"There's a 50% drop-out rate for Hispanics," which was David's heritage, Figueroa said. "And he had autism. The district offered him other non-diploma tracts. But he wanted to graduate."
David was always saving, he and his family said. Before he could talk he would point and use his hands to express himself. He also drew art. He liked to talk, especially about what he liked. He would fixate on one thing and talk endlessly about it, Figueroa said, adding that he rarely watched TV.
At 19, David began the painstaking task of learning how to get from one place to another on his own. The school district provided a mobility specialist. "He had trouble with money. And he had to know how much change he got back. He had difficulty understanding how much he had. Each try, the teacher picked him up, got him on the bus, he had to have a specific routine, "and they have to do it over and over and over," said Figueroa.
"That took almost a year. Because one of the characteristics of autism is they get disoriented easily. And that's why they need routine. And if they do anything different they get thrown off. But David did learn it."
Figueroa said he found endearing David's "love for his grandma, his wanting to protect her," and "his air of innocence. He was just a simple guy, good natured. So kind. He couldn't hurt an ant."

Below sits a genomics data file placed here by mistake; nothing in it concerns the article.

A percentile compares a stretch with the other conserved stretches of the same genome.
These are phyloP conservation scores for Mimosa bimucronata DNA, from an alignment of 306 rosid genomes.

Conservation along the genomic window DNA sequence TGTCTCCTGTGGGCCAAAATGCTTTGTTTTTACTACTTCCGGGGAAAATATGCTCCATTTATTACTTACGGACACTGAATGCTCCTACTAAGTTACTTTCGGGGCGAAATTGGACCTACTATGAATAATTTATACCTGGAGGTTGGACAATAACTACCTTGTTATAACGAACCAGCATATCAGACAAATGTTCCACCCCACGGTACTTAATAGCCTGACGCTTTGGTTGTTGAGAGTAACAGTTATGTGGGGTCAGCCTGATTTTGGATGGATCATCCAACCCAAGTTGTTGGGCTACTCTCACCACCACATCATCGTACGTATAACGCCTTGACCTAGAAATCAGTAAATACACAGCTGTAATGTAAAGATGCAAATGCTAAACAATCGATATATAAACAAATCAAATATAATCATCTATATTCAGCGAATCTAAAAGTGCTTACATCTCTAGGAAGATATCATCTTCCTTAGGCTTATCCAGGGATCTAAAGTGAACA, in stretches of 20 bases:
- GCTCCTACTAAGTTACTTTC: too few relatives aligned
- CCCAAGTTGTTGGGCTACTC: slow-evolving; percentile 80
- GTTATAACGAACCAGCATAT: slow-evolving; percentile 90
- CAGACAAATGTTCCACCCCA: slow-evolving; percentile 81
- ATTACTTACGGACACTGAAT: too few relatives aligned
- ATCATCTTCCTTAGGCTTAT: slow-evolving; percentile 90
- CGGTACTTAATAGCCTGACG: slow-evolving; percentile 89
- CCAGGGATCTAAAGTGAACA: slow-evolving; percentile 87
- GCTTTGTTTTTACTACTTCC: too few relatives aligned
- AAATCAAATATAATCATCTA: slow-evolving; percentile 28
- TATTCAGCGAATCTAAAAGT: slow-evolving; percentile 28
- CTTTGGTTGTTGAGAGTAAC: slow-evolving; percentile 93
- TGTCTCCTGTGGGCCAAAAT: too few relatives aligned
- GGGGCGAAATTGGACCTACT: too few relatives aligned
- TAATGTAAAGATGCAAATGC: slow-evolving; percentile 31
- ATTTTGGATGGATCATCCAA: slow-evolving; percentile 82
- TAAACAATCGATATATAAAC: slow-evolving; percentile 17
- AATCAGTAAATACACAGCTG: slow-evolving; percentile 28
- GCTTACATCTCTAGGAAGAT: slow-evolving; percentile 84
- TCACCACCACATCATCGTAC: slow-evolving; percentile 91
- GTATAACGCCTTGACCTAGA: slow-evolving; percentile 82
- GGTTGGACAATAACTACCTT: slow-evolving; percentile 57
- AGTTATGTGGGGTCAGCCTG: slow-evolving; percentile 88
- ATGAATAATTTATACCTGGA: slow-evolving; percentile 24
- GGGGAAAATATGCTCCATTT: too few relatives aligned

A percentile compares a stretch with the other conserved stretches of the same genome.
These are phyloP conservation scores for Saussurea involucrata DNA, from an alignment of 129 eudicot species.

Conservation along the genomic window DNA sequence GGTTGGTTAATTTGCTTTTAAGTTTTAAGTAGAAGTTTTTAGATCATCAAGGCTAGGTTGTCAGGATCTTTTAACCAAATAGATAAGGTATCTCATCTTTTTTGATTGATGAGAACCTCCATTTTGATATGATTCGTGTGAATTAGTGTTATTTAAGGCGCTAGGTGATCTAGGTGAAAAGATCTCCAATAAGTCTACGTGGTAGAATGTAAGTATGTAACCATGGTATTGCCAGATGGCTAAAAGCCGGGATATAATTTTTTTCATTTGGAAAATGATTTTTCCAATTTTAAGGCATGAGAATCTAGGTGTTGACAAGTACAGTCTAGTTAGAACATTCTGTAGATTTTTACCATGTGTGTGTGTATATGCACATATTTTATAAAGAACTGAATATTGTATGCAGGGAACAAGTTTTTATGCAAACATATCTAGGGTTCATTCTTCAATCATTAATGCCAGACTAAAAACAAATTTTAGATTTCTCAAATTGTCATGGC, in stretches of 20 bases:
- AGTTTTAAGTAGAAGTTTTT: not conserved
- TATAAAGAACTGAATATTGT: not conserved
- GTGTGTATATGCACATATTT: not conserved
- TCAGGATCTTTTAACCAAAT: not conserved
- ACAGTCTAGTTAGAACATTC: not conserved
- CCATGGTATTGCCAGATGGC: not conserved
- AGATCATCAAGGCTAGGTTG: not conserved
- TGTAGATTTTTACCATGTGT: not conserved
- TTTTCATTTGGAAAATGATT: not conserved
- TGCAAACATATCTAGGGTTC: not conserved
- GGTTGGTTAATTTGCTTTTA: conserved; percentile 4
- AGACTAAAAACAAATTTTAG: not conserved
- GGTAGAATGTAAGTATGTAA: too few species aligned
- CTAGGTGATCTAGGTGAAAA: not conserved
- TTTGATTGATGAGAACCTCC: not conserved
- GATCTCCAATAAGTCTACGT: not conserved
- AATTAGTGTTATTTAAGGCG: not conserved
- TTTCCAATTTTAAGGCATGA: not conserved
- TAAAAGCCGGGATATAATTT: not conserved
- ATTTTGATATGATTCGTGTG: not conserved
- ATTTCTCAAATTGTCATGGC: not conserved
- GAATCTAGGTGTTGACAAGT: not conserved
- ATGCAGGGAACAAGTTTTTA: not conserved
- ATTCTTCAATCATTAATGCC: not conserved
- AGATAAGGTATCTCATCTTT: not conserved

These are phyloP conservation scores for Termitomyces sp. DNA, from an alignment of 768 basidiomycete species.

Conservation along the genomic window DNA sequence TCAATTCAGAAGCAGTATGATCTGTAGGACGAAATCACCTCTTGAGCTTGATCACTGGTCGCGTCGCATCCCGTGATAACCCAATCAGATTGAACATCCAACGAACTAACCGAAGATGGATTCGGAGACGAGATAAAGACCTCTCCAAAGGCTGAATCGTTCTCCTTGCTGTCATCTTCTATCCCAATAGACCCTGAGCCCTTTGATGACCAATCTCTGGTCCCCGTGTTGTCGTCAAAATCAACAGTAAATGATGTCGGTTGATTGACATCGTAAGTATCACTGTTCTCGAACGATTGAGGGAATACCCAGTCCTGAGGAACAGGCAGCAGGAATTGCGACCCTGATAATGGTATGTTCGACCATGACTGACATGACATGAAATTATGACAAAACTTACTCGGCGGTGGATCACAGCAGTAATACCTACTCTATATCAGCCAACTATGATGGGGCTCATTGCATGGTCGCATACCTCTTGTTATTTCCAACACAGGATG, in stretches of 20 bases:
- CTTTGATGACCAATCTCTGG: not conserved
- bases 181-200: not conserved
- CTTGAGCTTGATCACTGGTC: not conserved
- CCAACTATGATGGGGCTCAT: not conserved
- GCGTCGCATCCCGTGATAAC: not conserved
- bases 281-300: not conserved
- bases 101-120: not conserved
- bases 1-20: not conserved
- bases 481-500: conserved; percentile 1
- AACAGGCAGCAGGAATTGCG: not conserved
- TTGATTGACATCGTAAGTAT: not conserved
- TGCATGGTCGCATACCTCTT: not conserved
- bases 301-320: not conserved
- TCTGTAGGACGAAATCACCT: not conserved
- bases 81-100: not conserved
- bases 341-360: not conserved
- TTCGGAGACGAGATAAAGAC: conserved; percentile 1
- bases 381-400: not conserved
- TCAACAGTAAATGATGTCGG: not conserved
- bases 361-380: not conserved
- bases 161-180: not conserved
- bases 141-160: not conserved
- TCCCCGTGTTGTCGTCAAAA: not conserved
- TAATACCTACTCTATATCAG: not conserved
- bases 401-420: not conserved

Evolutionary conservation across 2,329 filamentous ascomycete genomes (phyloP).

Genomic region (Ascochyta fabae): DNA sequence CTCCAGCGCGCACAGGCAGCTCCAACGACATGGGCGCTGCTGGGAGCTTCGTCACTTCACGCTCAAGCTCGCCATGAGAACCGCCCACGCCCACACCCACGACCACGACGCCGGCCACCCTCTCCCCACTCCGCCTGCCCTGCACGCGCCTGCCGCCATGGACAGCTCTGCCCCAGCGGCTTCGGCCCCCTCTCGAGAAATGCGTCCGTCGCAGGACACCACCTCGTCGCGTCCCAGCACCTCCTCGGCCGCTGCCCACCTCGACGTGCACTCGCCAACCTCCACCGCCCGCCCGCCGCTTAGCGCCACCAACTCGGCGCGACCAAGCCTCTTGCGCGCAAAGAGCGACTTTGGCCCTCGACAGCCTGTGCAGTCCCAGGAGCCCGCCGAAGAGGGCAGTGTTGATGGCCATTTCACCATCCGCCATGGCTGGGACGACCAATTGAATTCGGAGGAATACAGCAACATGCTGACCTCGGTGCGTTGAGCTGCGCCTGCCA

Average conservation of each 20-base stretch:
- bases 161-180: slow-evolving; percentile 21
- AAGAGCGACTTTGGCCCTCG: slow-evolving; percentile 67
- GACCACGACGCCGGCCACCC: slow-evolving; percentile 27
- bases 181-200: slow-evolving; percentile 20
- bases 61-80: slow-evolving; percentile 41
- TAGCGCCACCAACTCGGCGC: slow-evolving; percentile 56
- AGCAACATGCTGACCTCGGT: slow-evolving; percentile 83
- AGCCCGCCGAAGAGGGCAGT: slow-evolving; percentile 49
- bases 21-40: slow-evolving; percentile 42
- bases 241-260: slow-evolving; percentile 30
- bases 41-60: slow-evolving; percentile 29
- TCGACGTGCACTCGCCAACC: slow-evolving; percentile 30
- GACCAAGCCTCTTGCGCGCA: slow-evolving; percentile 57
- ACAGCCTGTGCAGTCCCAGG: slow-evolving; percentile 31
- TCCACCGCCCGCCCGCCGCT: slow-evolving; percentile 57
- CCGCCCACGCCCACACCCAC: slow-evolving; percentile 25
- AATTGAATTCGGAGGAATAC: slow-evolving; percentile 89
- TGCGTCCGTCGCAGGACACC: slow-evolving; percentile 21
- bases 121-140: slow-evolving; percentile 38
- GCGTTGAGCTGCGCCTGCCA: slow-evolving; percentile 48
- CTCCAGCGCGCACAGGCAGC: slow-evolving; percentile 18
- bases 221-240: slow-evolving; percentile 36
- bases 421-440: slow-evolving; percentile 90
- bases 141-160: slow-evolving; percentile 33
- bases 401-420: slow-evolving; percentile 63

Mrs. Jordan, the grandmother who adopted and raised him, recalled how one of his two piggy banks was stolen in a burglary of their home, and a couple of years later, police returned with one of them, though it was roughed up. At one point when the family couldn't pay their utility bill, the power was shut off, and despite frantically working with the utility to restore it, but with a lack of heat for a few days, David's pet iguana died. He loved animals, and it was traumatic, yet he soldiered on.
Figueroa said he did not see depression in David Jordan. But it may have been a new behavior based on medication. Figueroa hadn't seen him in a few months-- he'd been hospitalized for 32 days following quadruple heart bypass surgery, he said. So he wasn't current on David's medication.
Having graduated high school in June, Figueroa observed, David Jordan "was no longer in that routine. So that structure and support had suddenly changed, and now he is in a new world and has to learn a new coping strategy."
Non-credit classes at Cypress College had just begun Sept. 10, the day before his death, and he returned home Sept. 11 early from school, via bus, not feeling well, his grandmother said. A prior medication caused liver trouble but a replacement medicine was not relieving his depression, the family said.
His grandmother said he'd reached anguished lows at times before from depression, but fearfully would resist going to a hospital to be medically supervised when he became overwhelmed and "wanted to see God," in his childlike notion of removing his pain by going to Heaven.
On Tuesday, she said she was trying to console herself in her faith that David's in peace. "He's beside God now, with someone who loves and understands him."